3 Ways That Sleeping Too Much May be Diminishing Your Quality of Life
The amount of sleep that you need to function effectively and successfully each day is directly correlated with living a healthy, happy life. Too little, or even too much sleep can create physical or cognitive issues as well as drastically impact your overall health and well-being.
But how much is enough? A Nurses’ Health study at Harvard reported that the optimal amount of sleep for adults averages between seven and eight hours per night. Similarly, research published by the National Sleep Foundation also revealed that people who slept an average of seven to eight hours a night maintained a higher quality and healthy life than those who under or overslept.
While it may seem surprising, and even somewhat counter-intuitive, that you can sleep too much, studies have shown that excessive sleeping can lead to declines in memory and cognition, as well as increase your chances for obesity, disease, and depression.
Declines in Memory and Cognition
Consistently sleeping too much can lead to declines in memory retention, as well as cognitive thinking skills. This Harvard-based study examined mental and physical health in women with relation to sleep habits, and revealed that women who slept less than five hours, or more than 9 hours a night performed worse in memory and thinking skills tests than those who slept seven to eight hours.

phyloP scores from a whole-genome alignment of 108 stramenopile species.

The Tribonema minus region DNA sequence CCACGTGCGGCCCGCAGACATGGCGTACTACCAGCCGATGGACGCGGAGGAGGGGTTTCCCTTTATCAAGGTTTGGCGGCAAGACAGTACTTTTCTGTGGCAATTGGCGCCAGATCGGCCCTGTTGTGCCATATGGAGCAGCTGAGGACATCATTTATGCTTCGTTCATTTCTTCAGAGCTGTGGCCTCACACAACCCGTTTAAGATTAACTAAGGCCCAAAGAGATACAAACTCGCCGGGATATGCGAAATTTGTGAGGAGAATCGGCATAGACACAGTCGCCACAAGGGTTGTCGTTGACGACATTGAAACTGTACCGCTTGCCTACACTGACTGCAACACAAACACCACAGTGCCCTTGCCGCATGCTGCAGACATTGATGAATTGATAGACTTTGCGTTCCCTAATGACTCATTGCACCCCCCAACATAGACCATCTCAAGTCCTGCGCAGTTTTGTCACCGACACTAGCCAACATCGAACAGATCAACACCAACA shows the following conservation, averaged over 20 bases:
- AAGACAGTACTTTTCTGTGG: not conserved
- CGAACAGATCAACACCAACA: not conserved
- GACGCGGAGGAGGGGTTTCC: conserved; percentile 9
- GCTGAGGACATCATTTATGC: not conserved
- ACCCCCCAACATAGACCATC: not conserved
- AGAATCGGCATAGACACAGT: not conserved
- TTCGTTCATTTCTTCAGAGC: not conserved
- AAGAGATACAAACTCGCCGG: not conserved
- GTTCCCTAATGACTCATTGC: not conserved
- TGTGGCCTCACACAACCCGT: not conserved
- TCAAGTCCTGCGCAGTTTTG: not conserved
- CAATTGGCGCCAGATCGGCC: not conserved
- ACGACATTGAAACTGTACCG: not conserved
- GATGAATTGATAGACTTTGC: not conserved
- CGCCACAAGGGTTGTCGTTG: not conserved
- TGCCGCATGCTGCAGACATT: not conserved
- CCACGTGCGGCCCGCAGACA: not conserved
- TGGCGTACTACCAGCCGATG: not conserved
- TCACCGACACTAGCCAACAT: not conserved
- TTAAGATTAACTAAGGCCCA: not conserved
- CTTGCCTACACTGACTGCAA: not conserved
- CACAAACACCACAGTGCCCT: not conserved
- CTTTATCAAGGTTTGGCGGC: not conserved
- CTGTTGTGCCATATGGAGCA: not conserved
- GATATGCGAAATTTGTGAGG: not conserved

Additionally, the University of London conducted a study in 2011 was designed to test how memory, reasoning, and vocabulary were impacted by sleep patterns. The study showed that the brains of people who slept too much or too little were aged by up to seven years, compared with those who slept an average of seven to eight hours a night.
Increased Chances of Obesity and Disease
Sleep is very important to good health, and the average amount you sleep each night has an impact on your risk for obesity and disease. In fact, a recent study reported on WebMD found that people sleeping nine to ten hours per night, over a 6 year period, were 21 percent more likely to become obese.
Sleeping too much or too little on a consistent basis has also been linked to contributing to ailments and diseases such as:
• Back Pain
• Heart Disease
Issues with Anxiety and Depression
In addition to affecting your memory and physical health, sleeping too much can make you feel sluggish, lethargic, and depressed. Oversleeping, however, can also be a symptom or warning sign regarding your mental health, and point to larger issues going on in your waking hours, such as depression and anxiety. The Anxiety and Depression Association of America reports that of the people who say they experience daily anxiety, 70 percent say they also have sleep issues.